For first time, NASA was able to map the whole surface of a neutron star (read: the cosmic carcass of a huge star after it detonates at a huge supernova explosion).
The neutron star, J0030+0451 is located inside the Pisces constellation. It’s just 16 miles broad, according to Astronomy, but nonetheless has at least 1.3 times the bulk of our Sun. By with NASA’s x-ray-measuring satellite NICER, scientists were able to build a map of detail, helping them build outside their (and our) understanding of the world like never before.
The discovery, described in a fresh series of papers printed in The Astrophysical Journal, took approximately a month to build NASA’s supercomputers. Compiling the several recordings and dimensions from this project into a coherent map was such a intricate task it would have taken about a decade to perform on a typical computer, based on Astronomy.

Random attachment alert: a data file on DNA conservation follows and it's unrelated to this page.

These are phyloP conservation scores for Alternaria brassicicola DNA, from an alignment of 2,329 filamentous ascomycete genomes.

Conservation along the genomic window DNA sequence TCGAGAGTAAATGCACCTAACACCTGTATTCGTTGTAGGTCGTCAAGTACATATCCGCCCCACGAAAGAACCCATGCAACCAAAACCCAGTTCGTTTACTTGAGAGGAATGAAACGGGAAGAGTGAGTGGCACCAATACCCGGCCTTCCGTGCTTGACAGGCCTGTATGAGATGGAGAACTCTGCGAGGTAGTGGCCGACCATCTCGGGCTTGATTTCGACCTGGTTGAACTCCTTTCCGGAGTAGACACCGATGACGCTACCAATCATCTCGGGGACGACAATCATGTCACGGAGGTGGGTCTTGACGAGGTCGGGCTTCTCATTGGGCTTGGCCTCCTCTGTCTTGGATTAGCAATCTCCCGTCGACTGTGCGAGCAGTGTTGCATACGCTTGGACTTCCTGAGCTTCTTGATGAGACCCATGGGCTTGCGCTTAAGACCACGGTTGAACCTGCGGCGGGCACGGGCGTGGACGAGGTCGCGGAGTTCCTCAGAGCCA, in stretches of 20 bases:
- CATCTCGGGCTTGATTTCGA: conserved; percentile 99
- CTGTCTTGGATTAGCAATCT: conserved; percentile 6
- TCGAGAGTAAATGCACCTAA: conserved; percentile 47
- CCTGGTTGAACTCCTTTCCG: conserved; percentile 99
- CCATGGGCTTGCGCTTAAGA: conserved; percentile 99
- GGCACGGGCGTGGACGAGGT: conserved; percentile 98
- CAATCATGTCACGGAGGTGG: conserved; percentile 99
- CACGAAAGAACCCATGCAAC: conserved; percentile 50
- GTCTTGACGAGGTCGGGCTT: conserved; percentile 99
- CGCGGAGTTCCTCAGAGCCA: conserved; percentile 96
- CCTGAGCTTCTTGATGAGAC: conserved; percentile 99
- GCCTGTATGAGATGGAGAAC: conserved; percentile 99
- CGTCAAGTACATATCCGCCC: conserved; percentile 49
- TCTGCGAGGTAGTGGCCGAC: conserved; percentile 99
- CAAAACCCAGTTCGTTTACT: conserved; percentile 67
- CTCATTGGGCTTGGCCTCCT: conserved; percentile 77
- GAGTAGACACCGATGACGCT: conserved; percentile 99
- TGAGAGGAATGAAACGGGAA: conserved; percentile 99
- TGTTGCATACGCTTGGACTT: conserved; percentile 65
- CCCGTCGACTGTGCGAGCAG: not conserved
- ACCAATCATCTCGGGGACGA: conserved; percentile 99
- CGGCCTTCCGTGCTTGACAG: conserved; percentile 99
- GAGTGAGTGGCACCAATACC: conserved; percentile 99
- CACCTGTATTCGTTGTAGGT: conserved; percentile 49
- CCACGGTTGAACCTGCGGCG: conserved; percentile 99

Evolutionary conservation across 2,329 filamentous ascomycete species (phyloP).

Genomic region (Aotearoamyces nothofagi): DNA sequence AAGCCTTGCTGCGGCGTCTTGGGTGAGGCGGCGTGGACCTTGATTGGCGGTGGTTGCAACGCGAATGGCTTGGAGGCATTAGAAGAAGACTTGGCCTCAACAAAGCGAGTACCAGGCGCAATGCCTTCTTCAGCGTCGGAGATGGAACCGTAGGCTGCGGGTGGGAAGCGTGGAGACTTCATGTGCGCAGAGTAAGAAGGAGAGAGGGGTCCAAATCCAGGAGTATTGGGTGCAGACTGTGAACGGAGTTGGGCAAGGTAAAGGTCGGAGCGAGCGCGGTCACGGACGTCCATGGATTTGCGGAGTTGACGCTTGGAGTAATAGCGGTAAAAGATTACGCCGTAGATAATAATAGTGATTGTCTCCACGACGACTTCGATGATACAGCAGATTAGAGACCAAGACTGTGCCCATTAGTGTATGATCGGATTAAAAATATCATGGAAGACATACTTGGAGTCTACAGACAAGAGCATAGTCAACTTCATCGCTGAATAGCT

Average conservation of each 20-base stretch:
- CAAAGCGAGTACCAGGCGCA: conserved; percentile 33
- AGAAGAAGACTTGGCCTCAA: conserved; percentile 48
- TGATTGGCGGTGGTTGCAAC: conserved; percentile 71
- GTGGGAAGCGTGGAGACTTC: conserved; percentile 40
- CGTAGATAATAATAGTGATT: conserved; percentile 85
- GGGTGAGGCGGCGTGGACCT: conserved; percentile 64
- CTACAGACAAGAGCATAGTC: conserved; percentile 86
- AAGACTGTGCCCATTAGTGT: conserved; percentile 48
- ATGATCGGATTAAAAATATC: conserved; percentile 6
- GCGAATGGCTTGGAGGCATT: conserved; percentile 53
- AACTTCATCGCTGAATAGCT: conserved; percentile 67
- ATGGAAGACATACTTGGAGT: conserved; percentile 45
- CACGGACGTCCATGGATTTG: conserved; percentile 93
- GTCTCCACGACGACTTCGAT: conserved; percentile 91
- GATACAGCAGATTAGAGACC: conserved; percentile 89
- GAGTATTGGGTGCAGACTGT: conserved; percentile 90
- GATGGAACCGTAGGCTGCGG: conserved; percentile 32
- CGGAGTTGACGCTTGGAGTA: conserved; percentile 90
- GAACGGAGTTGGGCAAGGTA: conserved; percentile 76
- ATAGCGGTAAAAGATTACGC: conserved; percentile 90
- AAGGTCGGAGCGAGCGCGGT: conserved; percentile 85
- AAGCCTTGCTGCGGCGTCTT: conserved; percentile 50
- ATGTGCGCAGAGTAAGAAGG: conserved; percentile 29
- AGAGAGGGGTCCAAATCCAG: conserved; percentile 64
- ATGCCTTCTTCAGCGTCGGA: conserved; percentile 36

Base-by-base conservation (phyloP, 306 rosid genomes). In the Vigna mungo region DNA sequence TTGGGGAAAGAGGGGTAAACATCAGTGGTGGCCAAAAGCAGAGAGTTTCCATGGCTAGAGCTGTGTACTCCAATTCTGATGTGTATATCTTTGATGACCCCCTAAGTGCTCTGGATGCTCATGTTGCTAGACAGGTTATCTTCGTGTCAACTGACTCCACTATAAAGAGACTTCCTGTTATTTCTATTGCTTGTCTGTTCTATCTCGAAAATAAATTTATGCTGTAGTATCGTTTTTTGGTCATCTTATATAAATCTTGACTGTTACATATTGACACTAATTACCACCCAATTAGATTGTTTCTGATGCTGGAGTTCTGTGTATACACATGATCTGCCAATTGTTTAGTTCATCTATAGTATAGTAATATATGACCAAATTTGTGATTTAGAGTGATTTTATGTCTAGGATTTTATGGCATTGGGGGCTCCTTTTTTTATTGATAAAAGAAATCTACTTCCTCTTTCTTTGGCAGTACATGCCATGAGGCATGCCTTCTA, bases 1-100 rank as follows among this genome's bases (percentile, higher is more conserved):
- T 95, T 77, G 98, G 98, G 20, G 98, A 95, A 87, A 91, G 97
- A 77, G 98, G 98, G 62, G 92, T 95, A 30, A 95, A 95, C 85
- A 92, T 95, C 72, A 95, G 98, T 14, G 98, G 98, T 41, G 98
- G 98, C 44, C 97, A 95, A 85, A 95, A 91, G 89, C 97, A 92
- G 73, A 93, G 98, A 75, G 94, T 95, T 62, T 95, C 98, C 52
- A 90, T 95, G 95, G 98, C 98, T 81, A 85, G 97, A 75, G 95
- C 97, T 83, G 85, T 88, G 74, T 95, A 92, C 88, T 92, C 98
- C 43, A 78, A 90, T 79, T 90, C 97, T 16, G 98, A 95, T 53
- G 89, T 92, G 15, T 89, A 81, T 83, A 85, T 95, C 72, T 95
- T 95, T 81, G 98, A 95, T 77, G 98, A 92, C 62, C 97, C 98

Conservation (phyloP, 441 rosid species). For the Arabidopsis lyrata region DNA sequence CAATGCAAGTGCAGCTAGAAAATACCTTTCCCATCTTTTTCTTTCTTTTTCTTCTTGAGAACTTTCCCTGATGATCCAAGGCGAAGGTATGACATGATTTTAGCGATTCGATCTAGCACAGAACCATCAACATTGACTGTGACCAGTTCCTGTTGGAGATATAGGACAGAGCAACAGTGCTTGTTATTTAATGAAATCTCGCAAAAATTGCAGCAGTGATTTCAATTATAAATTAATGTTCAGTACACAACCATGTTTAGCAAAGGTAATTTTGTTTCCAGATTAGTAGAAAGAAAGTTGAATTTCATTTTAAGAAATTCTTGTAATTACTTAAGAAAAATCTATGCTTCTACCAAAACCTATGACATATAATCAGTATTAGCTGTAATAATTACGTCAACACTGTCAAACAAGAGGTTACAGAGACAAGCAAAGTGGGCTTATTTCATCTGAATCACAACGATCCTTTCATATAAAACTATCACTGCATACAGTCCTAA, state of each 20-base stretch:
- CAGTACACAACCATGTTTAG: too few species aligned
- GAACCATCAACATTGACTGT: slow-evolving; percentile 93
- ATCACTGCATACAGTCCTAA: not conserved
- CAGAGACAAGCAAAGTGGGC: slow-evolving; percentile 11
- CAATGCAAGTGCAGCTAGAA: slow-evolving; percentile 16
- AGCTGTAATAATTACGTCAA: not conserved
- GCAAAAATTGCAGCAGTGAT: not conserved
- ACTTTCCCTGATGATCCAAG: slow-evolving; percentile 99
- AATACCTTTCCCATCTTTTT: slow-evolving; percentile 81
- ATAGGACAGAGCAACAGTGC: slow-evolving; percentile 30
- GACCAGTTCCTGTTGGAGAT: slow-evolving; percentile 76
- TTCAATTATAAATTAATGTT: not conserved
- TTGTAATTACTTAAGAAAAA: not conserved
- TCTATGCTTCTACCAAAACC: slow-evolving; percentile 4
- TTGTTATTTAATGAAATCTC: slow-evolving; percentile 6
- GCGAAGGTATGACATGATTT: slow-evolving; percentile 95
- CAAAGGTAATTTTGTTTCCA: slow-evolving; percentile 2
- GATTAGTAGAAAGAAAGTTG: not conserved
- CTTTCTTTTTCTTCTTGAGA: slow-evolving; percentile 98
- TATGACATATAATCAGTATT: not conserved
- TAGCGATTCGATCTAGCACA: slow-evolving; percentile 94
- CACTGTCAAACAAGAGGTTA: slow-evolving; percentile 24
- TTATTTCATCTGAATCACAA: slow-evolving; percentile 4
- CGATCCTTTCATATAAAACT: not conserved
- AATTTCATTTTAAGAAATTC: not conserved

It’s uncertain exactly what what scientists wish to use the map . NASA announced plans to recreate the map using much more neutron stars, Astronomy accounts, however in the meantime, it is well worth taking a moment and just enjoying how cool that this astronomical achievement is.
READ MORE: Astronomers map a neutron star’s surface for the first time [Astronomy]
More on neutron stars: Scientists Have Learned Why Neutron Stars Shine So Bright